Can we locate the secret power of stories and“re-install” that power into other texts, like batteries in an old toy? Might we somehow perform some Frankenstein-ian surgical “transplant” of “story” to breathe life into non-storied forms of information?
A recent book argues that playfulness lies at the heart of research in nanotechnology. Colin Milburn's excellent Mondo Nano: Fun and Games in the World of Digital Matter explores the unexpectedly deep-rooted relationship between game-playing and nano-scale experimentation. To make the point, Milburn begins with a discussion of the world's smallest film:
“It’s fun to play with atoms. At least, this is the message of a short film called A Boy and His Atom, created in 2013 by a team of scientists at the IBM Almaden Research Center in California. Working together with professional animators and designers, the scientists used the tools and techniques of nanotechnology to produce a motion picture at the atomic scale.
Lauded by Guinness World Records as “The World’s Smallest Stop-Motion Film,” A Boy and His Atom represents t he frame-by-frame animation of individual carbon monoxide molecules.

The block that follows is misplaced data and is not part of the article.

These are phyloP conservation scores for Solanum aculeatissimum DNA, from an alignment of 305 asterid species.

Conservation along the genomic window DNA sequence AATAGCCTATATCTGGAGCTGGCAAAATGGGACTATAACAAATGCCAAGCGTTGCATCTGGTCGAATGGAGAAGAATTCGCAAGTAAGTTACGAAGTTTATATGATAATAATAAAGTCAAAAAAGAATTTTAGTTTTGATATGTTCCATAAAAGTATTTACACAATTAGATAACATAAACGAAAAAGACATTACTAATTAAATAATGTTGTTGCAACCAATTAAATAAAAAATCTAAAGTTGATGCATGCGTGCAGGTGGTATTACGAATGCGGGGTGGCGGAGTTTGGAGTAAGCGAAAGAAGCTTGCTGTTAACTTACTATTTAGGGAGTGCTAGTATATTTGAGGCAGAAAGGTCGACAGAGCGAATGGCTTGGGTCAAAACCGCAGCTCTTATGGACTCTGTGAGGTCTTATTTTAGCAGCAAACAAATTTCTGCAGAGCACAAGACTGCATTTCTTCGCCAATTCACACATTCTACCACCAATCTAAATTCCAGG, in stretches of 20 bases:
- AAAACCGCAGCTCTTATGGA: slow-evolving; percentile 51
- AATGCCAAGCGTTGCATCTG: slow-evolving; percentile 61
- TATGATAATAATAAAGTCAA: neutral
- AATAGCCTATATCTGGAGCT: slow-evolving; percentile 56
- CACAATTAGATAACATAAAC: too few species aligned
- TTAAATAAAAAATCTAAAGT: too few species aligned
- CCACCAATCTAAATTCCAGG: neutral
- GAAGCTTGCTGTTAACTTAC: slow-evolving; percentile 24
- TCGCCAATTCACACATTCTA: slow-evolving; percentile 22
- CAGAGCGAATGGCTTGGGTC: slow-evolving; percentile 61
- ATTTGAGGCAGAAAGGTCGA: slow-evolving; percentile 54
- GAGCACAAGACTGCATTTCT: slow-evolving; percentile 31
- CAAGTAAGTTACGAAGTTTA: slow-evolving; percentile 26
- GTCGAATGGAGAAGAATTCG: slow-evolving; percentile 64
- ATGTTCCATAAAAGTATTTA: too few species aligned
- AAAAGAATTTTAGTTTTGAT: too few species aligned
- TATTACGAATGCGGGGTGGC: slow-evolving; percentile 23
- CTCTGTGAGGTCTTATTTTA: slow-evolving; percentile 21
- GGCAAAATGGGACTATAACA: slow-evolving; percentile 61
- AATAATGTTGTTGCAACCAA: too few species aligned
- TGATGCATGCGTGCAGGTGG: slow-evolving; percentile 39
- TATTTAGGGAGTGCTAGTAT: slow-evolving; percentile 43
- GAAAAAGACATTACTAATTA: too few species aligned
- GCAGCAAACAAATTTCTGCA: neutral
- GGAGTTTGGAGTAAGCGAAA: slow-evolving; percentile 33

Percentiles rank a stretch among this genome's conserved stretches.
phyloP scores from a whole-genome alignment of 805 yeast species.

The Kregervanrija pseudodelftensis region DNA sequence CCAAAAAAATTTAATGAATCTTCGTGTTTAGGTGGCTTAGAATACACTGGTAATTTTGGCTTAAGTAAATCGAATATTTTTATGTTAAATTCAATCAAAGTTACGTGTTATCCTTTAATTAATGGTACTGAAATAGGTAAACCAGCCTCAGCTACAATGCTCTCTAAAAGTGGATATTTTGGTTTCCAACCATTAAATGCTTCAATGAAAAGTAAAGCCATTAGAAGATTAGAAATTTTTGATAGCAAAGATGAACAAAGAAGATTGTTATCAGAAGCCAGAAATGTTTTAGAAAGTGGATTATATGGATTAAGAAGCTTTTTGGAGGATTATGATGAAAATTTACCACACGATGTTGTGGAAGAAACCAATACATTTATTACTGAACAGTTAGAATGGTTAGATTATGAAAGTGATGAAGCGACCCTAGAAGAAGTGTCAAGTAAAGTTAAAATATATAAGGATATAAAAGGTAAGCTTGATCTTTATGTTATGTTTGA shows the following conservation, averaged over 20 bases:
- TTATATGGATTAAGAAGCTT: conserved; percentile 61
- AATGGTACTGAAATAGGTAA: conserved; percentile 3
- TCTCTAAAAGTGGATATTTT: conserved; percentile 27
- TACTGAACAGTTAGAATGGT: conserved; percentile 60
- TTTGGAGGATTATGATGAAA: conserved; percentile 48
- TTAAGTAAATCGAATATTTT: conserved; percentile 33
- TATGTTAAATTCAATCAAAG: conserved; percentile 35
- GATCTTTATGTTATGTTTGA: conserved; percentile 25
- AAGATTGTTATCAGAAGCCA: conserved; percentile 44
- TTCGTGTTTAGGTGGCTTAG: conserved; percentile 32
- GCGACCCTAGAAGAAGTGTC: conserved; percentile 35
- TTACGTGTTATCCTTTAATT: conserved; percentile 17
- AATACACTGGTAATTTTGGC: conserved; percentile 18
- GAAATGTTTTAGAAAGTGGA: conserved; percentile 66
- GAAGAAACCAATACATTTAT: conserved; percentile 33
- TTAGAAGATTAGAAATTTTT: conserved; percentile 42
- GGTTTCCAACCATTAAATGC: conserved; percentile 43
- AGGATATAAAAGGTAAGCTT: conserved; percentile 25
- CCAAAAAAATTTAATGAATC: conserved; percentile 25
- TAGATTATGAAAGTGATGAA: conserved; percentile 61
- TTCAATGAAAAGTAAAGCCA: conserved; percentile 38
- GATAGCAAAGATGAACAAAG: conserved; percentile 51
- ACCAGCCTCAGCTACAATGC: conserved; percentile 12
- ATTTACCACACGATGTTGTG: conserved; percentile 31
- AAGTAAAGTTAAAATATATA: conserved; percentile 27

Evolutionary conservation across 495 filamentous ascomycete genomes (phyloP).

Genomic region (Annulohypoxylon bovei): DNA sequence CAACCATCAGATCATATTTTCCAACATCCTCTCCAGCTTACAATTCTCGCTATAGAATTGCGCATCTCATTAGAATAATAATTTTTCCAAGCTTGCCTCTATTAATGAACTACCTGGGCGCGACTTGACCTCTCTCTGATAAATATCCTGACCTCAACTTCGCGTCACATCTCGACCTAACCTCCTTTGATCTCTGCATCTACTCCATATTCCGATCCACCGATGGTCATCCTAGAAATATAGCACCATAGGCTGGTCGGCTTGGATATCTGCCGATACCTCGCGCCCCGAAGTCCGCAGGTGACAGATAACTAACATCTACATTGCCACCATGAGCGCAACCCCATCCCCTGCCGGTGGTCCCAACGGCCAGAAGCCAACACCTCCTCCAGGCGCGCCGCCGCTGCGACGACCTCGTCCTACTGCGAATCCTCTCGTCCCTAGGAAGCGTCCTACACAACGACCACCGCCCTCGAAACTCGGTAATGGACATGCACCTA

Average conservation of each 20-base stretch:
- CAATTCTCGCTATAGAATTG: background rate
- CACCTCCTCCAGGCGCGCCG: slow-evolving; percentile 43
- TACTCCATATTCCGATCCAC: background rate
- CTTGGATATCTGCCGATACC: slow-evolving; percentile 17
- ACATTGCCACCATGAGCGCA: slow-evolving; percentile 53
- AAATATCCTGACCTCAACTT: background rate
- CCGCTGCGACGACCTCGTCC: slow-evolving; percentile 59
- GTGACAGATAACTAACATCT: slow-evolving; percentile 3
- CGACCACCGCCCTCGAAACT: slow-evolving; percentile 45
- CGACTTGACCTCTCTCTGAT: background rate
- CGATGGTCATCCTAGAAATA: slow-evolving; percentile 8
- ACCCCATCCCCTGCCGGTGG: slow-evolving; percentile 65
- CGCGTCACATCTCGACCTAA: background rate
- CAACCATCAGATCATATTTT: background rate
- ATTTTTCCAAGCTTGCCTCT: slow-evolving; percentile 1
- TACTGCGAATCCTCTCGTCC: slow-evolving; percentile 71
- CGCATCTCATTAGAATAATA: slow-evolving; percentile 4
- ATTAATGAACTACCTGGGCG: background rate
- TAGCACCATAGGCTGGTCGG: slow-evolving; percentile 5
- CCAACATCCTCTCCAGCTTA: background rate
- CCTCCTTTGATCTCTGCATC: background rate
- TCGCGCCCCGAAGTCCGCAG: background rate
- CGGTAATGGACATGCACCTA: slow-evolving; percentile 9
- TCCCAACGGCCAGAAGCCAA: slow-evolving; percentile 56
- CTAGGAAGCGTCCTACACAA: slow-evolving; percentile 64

The Power of Narrative Images in an Attention Economy:
The iconic poster for John Hughes’ hugely popular film Home Alone (1990) is, quite simply, a brilliant work of visual storytelling. Yes--I'm talking about the film's poster. I like the film as well, but the poster works in an entirely different way. And content strategy has much to learn from its example.
In what follows, I look at how the simple, yet strategically developed details in the poster work together to condense a full narrative of complex ideas and emotions into a simple glance. I then return to the implications of the poster for effective content strategy: In our “attention economy,” narrative images provide optimum information at a minimum cost of precious audience concentration.
In a recent list of the 10 Trends That Will Transform Digital Marketing in 2017, at least half of them implicitly addressed some need to cut through the information overload that continues to undermine audience attention spans. Marketers have long discussed the importance of communicating the heroic stories that inform the value of a brand. Now marketing has found itself locked in its own heroic struggle against what many consider the defining threat of our time: The “Age of Distraction.”